by Sally Colby

Creativity is the key to eye-catching displays, and owners of nurseries and garden centers have become a bit more creative to determine the best way to remain open and offer no-contact sales.

Jill Vanduyvendyk, of Dutch Growers in Saskatoon, Saskatchewan, said the garden center has offered online sales for two years, but the current situation has forced them to accelerate the process.

“One thing we had to change was the categories on our website,” said Vanduyvendyk, adding that an on-staff photographer pulls and photographs items for the site. “You have to think more like the customer – they’re no longer browsing by color or varieties. They’re looking for plants that are safe for pets or for sun or shade. Make sure you’re thinking of your customer that way and organize it on your website differently. We are constantly changing our website to adapt to customers so they aren’t frustrated.”

Each department has its own picking station where employees select ordered items and place them into bins. When the order is complete, it’s moved to the no-contact curbside pickup area and customers are notified their orders are ready. When customers arrive, they are directed to park in numbered spots in the parking lot and call a phone number to notify staff. Vanduyvendyk said when the garden center becomes busier, an employee will be stationed in the parking lot with a walkie-talkie to take customers’ information and relay it to inside staff for faster service.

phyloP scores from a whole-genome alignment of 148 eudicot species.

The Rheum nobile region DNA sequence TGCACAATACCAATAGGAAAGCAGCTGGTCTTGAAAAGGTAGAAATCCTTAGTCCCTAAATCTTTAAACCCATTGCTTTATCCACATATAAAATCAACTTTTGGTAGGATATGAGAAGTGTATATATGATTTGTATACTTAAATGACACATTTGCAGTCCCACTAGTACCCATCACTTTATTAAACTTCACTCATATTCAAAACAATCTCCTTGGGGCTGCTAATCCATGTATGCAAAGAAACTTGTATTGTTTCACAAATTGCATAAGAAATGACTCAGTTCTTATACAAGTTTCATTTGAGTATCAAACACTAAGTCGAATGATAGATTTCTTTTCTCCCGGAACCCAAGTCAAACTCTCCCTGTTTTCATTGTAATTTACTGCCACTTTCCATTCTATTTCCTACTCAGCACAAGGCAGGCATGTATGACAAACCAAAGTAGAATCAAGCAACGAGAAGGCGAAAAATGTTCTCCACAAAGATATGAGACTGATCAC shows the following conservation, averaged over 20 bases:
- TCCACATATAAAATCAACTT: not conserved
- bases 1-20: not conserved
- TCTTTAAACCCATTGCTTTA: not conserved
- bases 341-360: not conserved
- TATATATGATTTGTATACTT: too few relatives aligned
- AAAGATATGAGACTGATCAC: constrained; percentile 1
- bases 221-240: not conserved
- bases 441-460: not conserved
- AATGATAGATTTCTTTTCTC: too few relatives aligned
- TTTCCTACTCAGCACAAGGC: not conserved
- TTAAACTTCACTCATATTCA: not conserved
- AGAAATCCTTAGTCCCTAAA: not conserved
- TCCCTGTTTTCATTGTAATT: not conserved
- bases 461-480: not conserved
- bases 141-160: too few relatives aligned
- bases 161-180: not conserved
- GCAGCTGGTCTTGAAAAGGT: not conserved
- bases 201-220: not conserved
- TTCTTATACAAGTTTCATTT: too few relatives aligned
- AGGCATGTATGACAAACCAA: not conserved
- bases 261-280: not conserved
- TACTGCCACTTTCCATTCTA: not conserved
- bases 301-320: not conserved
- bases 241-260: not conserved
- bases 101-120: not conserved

Vanduyvendyk said many people want no contact at all, not even direct delivery to their vehicle. “We bring out a crate with their items in it. They take the items out of the crate and put them in their vehicle, then put the crate back on the table,” she said. “If it’s a cart full of items, the cart is rolled out beside the vehicle, the employee walks away, the customer empties the cart into car and the employee retrieves the cart.”

Customers at Dutch Growers use a credit card by phone to complete transactions, and in the store, staff wear gloves because they handle money. After each transaction, cashiers remove and dispose of gloves and immediately sanitize the counter.

Ben Polzin, owner of Down to Earth Garden Center in Eau Claire, WI, describes his business as a retail garden center that offers landscaping along with a café and a boutique.

“We got our background in online e-commerce from the boutique about a year ago,” said Polzin. “We knew what we wanted and how we wanted it to work.”

Polzin said putting inventory online has required a lot of work, and the task isn’t complete. “We’re working toward that every day,” he said. “We try to add 200 to 300 items daily.” Down to Earth is currently adding annuals, perennials, trees and shrubs, along with some hard goods, to online offerings.

With 100 orders coming in daily, Polzin had to determine how to most efficiently pull orders and deliver products to customers. “The other thing we’re doing is personal shopping,” he said. “We use Facetime, Messenger, text or email. People can send pictures of what they’re looking for, or if they see something on our social media they can purchase that through a link we email to them.”